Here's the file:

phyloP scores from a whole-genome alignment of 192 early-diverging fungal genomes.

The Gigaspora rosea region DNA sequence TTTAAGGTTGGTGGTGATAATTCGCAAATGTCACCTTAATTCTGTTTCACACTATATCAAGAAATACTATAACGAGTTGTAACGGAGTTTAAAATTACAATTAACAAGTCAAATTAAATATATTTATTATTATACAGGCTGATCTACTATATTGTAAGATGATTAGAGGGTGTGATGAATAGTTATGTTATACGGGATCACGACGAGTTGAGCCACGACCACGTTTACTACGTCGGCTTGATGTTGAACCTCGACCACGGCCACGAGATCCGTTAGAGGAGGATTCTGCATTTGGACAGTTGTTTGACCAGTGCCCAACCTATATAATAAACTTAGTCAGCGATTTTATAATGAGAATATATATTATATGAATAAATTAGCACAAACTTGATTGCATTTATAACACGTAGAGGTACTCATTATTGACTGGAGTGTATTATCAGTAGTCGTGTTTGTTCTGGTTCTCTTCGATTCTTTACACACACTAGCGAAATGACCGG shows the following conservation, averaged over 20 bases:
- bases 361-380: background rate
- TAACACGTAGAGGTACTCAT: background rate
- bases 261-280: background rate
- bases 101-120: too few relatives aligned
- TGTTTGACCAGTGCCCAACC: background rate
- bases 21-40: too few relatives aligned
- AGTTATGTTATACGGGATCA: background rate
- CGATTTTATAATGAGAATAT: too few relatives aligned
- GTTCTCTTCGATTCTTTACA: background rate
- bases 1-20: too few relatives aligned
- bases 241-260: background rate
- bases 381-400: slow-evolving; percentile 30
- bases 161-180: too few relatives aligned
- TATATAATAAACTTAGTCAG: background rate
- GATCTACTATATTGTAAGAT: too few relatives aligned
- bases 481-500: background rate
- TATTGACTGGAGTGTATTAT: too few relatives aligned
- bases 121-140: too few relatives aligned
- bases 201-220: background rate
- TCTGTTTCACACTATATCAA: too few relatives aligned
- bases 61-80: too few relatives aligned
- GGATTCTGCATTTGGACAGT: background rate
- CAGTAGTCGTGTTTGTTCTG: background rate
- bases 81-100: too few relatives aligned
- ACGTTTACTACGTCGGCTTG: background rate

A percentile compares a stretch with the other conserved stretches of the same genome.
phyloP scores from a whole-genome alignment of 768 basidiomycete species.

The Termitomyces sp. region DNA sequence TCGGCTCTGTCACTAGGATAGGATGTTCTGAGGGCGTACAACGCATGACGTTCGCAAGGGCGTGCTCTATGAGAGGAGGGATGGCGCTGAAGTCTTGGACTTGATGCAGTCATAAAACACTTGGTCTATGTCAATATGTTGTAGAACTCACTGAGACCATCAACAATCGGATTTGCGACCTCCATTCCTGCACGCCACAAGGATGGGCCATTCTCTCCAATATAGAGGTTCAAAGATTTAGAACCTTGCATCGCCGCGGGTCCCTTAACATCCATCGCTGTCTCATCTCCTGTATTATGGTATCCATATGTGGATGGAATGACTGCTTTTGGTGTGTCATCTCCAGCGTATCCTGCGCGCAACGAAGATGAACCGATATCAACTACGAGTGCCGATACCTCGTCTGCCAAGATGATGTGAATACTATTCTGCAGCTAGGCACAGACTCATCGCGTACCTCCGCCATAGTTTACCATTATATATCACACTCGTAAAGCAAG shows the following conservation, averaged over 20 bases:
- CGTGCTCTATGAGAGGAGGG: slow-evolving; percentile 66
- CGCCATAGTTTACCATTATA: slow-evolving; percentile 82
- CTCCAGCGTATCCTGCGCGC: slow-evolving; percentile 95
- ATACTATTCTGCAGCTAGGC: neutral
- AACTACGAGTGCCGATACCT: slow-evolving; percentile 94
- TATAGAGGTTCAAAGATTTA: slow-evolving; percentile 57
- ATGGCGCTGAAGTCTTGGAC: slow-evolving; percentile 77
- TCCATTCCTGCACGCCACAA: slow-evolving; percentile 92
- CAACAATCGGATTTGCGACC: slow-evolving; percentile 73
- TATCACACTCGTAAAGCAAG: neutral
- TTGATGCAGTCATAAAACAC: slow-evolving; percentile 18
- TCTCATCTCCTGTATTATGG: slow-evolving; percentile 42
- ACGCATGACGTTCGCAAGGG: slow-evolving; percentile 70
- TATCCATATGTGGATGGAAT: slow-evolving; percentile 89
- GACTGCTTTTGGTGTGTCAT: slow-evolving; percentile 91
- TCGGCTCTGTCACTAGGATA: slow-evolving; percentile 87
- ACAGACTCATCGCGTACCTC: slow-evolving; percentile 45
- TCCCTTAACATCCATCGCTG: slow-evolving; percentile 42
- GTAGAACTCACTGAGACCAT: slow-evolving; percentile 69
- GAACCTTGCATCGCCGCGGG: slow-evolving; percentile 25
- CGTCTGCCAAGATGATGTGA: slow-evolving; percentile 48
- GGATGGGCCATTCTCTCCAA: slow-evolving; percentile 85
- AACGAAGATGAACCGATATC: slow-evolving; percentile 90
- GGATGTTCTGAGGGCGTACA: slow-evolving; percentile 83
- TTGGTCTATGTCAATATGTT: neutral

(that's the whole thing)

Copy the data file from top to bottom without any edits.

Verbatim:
phyloP scores from a whole-genome alignment of 192 early-diverging fungal genomes.

The Gigaspora rosea region DNA sequence TTTAAGGTTGGTGGTGATAATTCGCAAATGTCACCTTAATTCTGTTTCACACTATATCAAGAAATACTATAACGAGTTGTAACGGAGTTTAAAATTACAATTAACAAGTCAAATTAAATATATTTATTATTATACAGGCTGATCTACTATATTGTAAGATGATTAGAGGGTGTGATGAATAGTTATGTTATACGGGATCACGACGAGTTGAGCCACGACCACGTTTACTACGTCGGCTTGATGTTGAACCTCGACCACGGCCACGAGATCCGTTAGAGGAGGATTCTGCATTTGGACAGTTGTTTGACCAGTGCCCAACCTATATAATAAACTTAGTCAGCGATTTTATAATGAGAATATATATTATATGAATAAATTAGCACAAACTTGATTGCATTTATAACACGTAGAGGTACTCATTATTGACTGGAGTGTATTATCAGTAGTCGTGTTTGTTCTGGTTCTCTTCGATTCTTTACACACACTAGCGAAATGACCGG shows the following conservation, averaged over 20 bases:
- bases 361-380: background rate
- TAACACGTAGAGGTACTCAT: background rate
- bases 261-280: background rate
- bases 101-120: too few relatives aligned
- TGTTTGACCAGTGCCCAACC: background rate
- bases 21-40: too few relatives aligned
- AGTTATGTTATACGGGATCA: background rate
- CGATTTTATAATGAGAATAT: too few relatives aligned
- GTTCTCTTCGATTCTTTACA: background rate
- bases 1-20: too few relatives aligned
- bases 241-260: background rate
- bases 381-400: slow-evolving; percentile 30
- bases 161-180: too few relatives aligned
- TATATAATAAACTTAGTCAG: background rate
- GATCTACTATATTGTAAGAT: too few relatives aligned
- bases 481-500: background rate
- TATTGACTGGAGTGTATTAT: too few relatives aligned
- bases 121-140: too few relatives aligned
- bases 201-220: background rate
- TCTGTTTCACACTATATCAA: too few relatives aligned
- bases 61-80: too few relatives aligned
- GGATTCTGCATTTGGACAGT: background rate
- CAGTAGTCGTGTTTGTTCTG: background rate
- bases 81-100: too few relatives aligned
- ACGTTTACTACGTCGGCTTG: background rate

A percentile compares a stretch with the other conserved stretches of the same genome.
phyloP scores from a whole-genome alignment of 768 basidiomycete species.

The Termitomyces sp. region DNA sequence TCGGCTCTGTCACTAGGATAGGATGTTCTGAGGGCGTACAACGCATGACGTTCGCAAGGGCGTGCTCTATGAGAGGAGGGATGGCGCTGAAGTCTTGGACTTGATGCAGTCATAAAACACTTGGTCTATGTCAATATGTTGTAGAACTCACTGAGACCATCAACAATCGGATTTGCGACCTCCATTCCTGCACGCCACAAGGATGGGCCATTCTCTCCAATATAGAGGTTCAAAGATTTAGAACCTTGCATCGCCGCGGGTCCCTTAACATCCATCGCTGTCTCATCTCCTGTATTATGGTATCCATATGTGGATGGAATGACTGCTTTTGGTGTGTCATCTCCAGCGTATCCTGCGCGCAACGAAGATGAACCGATATCAACTACGAGTGCCGATACCTCGTCTGCCAAGATGATGTGAATACTATTCTGCAGCTAGGCACAGACTCATCGCGTACCTCCGCCATAGTTTACCATTATATATCACACTCGTAAAGCAAG shows the following conservation, averaged over 20 bases:
- CGTGCTCTATGAGAGGAGGG: slow-evolving; percentile 66
- CGCCATAGTTTACCATTATA: slow-evolving; percentile 82
- CTCCAGCGTATCCTGCGCGC: slow-evolving; percentile 95
- ATACTATTCTGCAGCTAGGC: neutral
- AACTACGAGTGCCGATACCT: slow-evolving; percentile 94
- TATAGAGGTTCAAAGATTTA: slow-evolving; percentile 57
- ATGGCGCTGAAGTCTTGGAC: slow-evolving; percentile 77
- TCCATTCCTGCACGCCACAA: slow-evolving; percentile 92
- CAACAATCGGATTTGCGACC: slow-evolving; percentile 73
- TATCACACTCGTAAAGCAAG: neutral
- TTGATGCAGTCATAAAACAC: slow-evolving; percentile 18
- TCTCATCTCCTGTATTATGG: slow-evolving; percentile 42
- ACGCATGACGTTCGCAAGGG: slow-evolving; percentile 70
- TATCCATATGTGGATGGAAT: slow-evolving; percentile 89
- GACTGCTTTTGGTGTGTCAT: slow-evolving; percentile 91
- TCGGCTCTGTCACTAGGATA: slow-evolving; percentile 87
- ACAGACTCATCGCGTACCTC: slow-evolving; percentile 45
- TCCCTTAACATCCATCGCTG: slow-evolving; percentile 42
- GTAGAACTCACTGAGACCAT: slow-evolving; percentile 69
- GAACCTTGCATCGCCGCGGG: slow-evolving; percentile 25
- CGTCTGCCAAGATGATGTGA: slow-evolving; percentile 48
- GGATGGGCCATTCTCTCCAA: slow-evolving; percentile 85
- AACGAAGATGAACCGATATC: slow-evolving; percentile 90
- GGATGTTCTGAGGGCGTACA: slow-evolving; percentile 83
- TTGGTCTATGTCAATATGTT: neutral